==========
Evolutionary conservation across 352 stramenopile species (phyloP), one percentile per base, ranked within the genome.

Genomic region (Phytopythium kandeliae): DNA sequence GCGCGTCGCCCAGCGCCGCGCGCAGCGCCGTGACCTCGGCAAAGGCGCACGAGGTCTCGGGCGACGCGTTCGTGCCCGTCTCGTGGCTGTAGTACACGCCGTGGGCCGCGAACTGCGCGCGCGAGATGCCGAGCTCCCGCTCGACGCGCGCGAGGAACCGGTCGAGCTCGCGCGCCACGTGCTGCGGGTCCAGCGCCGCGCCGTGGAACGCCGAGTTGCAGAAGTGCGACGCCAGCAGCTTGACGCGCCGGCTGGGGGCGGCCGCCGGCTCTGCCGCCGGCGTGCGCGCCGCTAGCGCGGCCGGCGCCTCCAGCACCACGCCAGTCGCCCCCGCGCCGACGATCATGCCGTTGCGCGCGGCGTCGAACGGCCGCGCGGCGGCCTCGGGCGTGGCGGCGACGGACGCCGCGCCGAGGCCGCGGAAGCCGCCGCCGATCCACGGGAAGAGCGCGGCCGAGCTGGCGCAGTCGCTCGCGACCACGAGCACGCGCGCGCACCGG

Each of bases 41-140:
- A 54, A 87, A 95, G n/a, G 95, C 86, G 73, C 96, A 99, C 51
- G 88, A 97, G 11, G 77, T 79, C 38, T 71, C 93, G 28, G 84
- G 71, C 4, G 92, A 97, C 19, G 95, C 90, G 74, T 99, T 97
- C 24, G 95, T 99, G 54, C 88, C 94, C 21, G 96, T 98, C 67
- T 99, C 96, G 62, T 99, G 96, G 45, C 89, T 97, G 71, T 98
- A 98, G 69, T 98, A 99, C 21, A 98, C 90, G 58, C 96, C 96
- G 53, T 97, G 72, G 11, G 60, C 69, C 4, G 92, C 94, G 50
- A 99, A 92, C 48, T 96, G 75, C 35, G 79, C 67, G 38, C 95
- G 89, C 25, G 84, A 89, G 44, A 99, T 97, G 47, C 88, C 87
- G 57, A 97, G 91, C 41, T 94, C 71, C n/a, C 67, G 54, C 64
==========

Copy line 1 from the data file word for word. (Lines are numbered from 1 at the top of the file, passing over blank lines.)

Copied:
Evolutionary conservation across 352 stramenopile species (phyloP), one percentile per base, ranked within the genome.